Angela Merkel with Donald Tusk in Warsaw on Wednesday: photo - PAP/Paweł Supernak
Angela Merkel spelled out a three-step approach to the crisis in Ukraine after talks with Poland's Donald Tusk in Warsaw on Wednesday - aid and an agreement with the Kiev government and dialogue but also possible sanctions against Moscow.
"As soon as possible we support the signing of the political part of the association agreement [between the EU and Ukraine], which could even be possible at the next European Council," Chancellor Merkel said at a joint press conference with Prime Minister Donald Tusk in Warsaw.
"Ukraine will also have the right to export its goods to the EU without customs barriers,” she said.
"We want to work together to support the Ukrainian government," Merkel said, adding that there was also a need to create a contact group with the participation of the United States and Russia to find a way out of a growing crisis in Crimea and relations between Kiev and Moscow.
She also threatened that if dialogue was not possible with Russia then sanctions could follow.
"Almost a week ago we said if that wasn't successful within a few says we'd have to consider a second stage of sanctions. Six days have gone by since then and we have to recognize, even though we'll continue our efforts to form a contact group, that we haven't made any progress," she said.
Prime Minister Tusk said that a "second wave of sanctions" could be used against Russia - mentioning asset freezes and and withdrawal of visas to officials and business people associated with President Putin - "in a situation where we do not see progress and positive steps by Russia in Crimea".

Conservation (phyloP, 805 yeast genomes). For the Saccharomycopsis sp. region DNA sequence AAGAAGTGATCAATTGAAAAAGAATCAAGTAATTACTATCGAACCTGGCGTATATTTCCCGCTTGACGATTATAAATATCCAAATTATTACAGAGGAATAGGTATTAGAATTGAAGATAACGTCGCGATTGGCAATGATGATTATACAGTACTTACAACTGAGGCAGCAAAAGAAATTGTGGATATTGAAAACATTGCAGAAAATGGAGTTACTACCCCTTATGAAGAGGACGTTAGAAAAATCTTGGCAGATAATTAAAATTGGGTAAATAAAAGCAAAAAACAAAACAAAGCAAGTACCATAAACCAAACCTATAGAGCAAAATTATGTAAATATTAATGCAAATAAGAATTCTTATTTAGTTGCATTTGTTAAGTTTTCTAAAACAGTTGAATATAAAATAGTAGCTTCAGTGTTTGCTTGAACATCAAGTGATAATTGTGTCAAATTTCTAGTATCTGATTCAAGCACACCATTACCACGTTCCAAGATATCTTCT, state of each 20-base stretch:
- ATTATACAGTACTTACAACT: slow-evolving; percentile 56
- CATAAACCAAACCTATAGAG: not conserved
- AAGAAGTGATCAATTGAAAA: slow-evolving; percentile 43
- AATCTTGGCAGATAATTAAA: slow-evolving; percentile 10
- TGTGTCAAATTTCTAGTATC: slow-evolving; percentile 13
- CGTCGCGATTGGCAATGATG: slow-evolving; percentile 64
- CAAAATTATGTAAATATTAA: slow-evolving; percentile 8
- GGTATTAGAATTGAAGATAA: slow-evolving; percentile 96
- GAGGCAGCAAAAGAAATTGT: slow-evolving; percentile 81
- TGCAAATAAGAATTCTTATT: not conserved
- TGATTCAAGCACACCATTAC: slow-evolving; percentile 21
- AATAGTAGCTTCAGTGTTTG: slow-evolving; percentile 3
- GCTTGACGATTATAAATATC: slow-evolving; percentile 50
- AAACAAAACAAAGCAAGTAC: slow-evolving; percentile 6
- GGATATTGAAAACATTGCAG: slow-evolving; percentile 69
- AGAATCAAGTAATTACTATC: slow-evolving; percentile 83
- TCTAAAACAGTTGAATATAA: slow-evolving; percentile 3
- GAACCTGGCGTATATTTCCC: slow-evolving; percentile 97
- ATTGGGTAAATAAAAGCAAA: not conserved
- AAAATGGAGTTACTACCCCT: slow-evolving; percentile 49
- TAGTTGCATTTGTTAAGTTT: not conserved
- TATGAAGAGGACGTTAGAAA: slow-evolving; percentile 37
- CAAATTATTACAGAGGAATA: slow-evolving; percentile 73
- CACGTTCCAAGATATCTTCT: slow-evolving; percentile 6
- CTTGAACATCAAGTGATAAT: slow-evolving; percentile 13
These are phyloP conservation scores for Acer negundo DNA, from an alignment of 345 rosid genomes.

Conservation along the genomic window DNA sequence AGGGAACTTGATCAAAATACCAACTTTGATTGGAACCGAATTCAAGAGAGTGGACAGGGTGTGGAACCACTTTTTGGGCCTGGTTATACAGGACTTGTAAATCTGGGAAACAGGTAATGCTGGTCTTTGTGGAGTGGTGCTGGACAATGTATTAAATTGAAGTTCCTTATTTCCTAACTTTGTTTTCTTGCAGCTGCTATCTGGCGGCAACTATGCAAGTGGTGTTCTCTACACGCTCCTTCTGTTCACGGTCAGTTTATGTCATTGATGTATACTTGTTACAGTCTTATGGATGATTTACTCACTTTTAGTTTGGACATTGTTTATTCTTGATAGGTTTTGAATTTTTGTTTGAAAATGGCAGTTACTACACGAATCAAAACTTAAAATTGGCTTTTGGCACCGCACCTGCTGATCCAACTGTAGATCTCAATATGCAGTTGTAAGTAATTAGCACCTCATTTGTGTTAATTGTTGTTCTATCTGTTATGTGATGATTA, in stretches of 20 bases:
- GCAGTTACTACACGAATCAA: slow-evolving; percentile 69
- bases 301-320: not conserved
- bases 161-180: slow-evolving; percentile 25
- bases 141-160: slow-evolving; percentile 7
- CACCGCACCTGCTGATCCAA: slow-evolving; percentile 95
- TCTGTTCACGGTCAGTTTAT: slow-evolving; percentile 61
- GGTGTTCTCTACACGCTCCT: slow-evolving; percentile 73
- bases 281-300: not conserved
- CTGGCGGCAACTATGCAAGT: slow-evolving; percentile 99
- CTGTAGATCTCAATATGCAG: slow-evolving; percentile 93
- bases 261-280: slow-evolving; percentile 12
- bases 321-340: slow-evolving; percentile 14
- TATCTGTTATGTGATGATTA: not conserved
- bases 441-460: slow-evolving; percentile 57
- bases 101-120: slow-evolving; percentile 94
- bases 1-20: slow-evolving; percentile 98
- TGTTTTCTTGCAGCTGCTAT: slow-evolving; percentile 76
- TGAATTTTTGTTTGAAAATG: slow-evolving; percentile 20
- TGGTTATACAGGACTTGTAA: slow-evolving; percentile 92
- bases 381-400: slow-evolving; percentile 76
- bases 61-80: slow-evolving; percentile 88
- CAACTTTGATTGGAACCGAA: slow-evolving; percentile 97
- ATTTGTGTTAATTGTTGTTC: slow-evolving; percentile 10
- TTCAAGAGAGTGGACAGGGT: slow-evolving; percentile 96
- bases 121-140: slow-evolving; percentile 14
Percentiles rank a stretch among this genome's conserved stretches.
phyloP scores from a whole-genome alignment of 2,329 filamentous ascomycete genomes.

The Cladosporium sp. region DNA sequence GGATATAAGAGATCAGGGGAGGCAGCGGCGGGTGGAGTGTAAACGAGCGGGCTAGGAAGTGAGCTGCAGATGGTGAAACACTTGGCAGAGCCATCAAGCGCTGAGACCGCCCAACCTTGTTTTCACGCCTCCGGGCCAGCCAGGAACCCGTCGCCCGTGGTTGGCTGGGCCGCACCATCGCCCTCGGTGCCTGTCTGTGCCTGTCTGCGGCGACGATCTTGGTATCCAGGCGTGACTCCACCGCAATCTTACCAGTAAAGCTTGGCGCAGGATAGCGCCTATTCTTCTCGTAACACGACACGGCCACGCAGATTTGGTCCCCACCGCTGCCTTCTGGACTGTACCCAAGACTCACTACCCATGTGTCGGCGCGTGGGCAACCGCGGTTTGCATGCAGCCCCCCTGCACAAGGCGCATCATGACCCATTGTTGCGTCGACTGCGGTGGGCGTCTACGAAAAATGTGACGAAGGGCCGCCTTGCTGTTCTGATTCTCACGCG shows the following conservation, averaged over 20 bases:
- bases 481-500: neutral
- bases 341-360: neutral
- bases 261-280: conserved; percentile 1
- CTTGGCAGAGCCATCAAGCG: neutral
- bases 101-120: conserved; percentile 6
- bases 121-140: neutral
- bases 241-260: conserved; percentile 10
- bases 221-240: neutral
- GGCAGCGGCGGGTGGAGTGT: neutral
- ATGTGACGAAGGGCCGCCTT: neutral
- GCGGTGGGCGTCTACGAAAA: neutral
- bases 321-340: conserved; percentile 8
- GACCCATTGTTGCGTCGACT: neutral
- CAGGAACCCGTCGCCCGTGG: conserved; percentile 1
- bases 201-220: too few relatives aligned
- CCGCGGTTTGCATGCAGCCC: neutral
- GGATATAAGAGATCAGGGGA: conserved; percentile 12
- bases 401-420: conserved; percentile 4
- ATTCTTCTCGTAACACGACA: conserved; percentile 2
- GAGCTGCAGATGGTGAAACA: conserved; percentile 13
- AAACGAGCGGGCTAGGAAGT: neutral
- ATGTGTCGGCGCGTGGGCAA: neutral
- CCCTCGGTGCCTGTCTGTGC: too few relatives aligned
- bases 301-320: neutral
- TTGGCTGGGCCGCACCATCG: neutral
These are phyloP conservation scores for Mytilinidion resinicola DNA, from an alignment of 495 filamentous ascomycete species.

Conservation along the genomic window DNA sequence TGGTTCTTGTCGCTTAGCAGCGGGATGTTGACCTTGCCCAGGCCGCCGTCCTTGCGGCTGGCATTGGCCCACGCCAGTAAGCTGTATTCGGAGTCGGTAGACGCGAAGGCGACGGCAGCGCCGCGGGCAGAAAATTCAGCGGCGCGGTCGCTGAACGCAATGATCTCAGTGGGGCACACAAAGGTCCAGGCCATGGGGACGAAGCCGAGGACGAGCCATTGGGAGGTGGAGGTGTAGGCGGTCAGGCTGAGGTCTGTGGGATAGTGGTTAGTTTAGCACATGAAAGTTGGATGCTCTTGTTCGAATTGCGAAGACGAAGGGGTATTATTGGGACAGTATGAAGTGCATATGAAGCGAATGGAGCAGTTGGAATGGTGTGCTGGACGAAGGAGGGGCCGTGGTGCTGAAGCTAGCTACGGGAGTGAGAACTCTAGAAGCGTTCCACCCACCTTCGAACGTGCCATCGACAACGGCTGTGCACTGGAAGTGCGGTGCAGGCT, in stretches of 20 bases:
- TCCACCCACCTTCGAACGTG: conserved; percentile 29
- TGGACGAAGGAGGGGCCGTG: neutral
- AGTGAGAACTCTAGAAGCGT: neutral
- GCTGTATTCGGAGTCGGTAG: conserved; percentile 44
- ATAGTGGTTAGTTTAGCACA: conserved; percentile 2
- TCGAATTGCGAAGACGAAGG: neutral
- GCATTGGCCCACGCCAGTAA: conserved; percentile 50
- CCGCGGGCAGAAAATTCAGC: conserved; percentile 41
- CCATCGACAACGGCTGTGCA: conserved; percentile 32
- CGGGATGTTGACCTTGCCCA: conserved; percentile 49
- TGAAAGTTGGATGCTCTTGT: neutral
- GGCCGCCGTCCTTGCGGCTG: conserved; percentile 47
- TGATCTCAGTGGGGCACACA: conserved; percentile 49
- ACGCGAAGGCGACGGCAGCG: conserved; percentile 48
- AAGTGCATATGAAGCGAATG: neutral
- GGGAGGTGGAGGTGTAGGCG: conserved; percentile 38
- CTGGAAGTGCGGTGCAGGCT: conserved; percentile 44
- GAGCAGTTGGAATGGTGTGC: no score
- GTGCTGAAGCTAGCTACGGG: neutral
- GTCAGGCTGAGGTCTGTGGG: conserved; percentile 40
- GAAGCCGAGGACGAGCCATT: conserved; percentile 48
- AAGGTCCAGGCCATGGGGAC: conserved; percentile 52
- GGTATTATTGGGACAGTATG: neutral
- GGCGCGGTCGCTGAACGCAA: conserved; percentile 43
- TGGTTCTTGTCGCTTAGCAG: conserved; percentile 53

The EU has already suspended visa and investment talks with Russia and held out the prospect of a full-blown trade and economic conflict unless there was a diplomatic breakthrough.
The exact nature of possible sanctions will be thrashed out at a meeting of EU foreign ministers next Monday, Donald Tusk said.
"We hope that in the coming days there will be signs of a possible de-escalation [in Crimea] but we must be prepared for worst case scenarios," Tusk said.
Merkel added: “We are hoping for a de-escalation [of the conflict], but if that is not the case, which is a likely scenario, the EU’s foreign ministers will focus on details related to the implementation of the second stage of sanctions [against Russia] at their summit on Monday.”
Donald Tusk said on Tuesday that he would be pushing Merkel for Germany to diversify its reliance on Russian gas and trade with Moscow so as Berlin's stance on Russian aggression would not be compromised. (pg/aba)